Acorda Therapeutics Inc. announced that it has increased the frequency of blood cell count monitoring for participants to weekly in its Phase 3 program of tozadenant for Parkinson’s disease. The company took this action in response to cases of agranulocytosis, possibly drug-related, and in some cases associated with sepsis and death. Agranulocytosis is the absence of white blood cells, which fight infection.
The news caused Acorda's shares to plummet about 38 percent. The company also paused new enrollment in the long-term safety studies, pending further discussion with the independent Data Safety Monitoring Board (DSMB) and the U.S. Food and Drug Administration (FDA).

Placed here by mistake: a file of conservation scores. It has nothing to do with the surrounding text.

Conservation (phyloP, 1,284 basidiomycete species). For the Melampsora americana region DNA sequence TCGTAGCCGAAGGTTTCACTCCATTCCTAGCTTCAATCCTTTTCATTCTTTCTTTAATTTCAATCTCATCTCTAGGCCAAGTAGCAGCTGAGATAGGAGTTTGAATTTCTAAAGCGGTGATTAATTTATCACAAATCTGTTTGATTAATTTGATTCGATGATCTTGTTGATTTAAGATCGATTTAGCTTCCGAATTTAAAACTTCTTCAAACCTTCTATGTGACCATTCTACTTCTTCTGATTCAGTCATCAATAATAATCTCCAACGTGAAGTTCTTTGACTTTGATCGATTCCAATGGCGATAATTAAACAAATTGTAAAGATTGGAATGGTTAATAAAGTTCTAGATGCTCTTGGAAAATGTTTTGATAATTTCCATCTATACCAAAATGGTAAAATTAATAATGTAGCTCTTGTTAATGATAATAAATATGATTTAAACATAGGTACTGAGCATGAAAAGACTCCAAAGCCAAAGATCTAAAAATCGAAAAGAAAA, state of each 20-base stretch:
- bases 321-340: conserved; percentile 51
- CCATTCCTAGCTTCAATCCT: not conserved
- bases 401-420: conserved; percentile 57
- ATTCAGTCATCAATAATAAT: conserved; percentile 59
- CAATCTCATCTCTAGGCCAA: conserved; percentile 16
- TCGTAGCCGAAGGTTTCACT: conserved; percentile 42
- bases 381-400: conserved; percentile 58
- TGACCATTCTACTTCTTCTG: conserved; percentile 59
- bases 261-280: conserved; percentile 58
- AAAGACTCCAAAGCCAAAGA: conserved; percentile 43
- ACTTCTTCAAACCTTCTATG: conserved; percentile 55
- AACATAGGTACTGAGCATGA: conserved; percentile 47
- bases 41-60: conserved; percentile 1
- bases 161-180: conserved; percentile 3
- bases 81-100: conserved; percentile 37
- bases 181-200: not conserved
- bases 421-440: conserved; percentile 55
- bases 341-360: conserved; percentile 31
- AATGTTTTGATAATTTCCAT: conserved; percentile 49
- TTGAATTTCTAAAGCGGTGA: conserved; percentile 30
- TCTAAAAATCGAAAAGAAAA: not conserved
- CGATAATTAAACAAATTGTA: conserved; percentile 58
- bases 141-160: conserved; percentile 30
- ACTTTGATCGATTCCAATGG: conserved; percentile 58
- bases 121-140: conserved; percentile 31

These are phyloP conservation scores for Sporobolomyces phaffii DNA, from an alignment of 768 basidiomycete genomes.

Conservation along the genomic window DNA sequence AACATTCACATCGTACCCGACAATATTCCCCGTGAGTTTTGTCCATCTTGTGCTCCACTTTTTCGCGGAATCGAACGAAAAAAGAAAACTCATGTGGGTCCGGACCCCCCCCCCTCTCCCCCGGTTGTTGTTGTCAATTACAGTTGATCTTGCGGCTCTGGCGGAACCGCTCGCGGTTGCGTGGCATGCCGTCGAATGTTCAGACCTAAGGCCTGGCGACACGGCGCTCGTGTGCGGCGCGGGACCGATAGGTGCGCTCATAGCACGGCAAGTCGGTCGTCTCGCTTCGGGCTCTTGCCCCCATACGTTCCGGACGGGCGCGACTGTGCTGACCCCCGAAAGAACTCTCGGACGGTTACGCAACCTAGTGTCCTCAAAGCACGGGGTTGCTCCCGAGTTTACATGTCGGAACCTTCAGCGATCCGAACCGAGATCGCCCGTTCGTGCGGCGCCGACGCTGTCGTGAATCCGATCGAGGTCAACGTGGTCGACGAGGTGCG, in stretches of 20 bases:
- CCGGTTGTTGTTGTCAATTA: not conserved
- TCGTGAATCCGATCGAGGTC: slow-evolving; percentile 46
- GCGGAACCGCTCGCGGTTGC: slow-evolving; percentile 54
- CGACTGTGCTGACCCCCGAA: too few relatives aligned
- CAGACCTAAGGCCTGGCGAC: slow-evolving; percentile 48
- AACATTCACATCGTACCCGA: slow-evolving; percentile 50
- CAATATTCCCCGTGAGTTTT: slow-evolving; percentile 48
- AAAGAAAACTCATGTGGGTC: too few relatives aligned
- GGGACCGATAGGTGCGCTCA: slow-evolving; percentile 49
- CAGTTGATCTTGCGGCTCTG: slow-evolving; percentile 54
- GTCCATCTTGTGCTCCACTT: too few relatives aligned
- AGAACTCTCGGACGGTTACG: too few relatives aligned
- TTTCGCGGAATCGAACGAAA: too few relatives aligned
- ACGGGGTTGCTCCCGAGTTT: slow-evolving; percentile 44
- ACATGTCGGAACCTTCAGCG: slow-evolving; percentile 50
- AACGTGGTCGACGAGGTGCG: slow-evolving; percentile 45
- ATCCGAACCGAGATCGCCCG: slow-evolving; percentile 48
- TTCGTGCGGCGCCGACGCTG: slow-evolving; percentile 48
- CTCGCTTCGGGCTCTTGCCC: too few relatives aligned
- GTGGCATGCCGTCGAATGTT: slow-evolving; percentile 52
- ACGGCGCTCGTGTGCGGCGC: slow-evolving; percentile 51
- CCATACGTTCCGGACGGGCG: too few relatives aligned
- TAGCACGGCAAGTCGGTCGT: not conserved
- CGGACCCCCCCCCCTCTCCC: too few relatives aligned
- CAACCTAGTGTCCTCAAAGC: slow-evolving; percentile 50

The Phase 3 program includes an ongoing pivotal efficacy and safety study (CL05) and two long-term safety studies (CL05 extension and CL06). Including the previously conducted Phase 2b study, approximately 890 patients have been exposed to tozadenant and 234 have been exposed to placebo. This corresponds to approximately 300 patient years of tozadenant exposure and 75 patient-years of placebo. There have been seven cases of sepsis, all in the tozadenant groups, five of which were fatal, the company said. Four of the sepsis cases were associated with agranulocytosis, two had no white blood cell counts available at the time of the event, and one had a high white blood cell count.
“We have taken these steps in the best interests of the safety of patients in the tozadenant studies, which is our top priority,” said Ron Cohen, M.D., Acorda's president and CEO. “Contingent on further input from the DSMB and FDA, we continue to expect to report efficacy and safety results of the double-blind Phase 3 study in the first quarter of 2018.”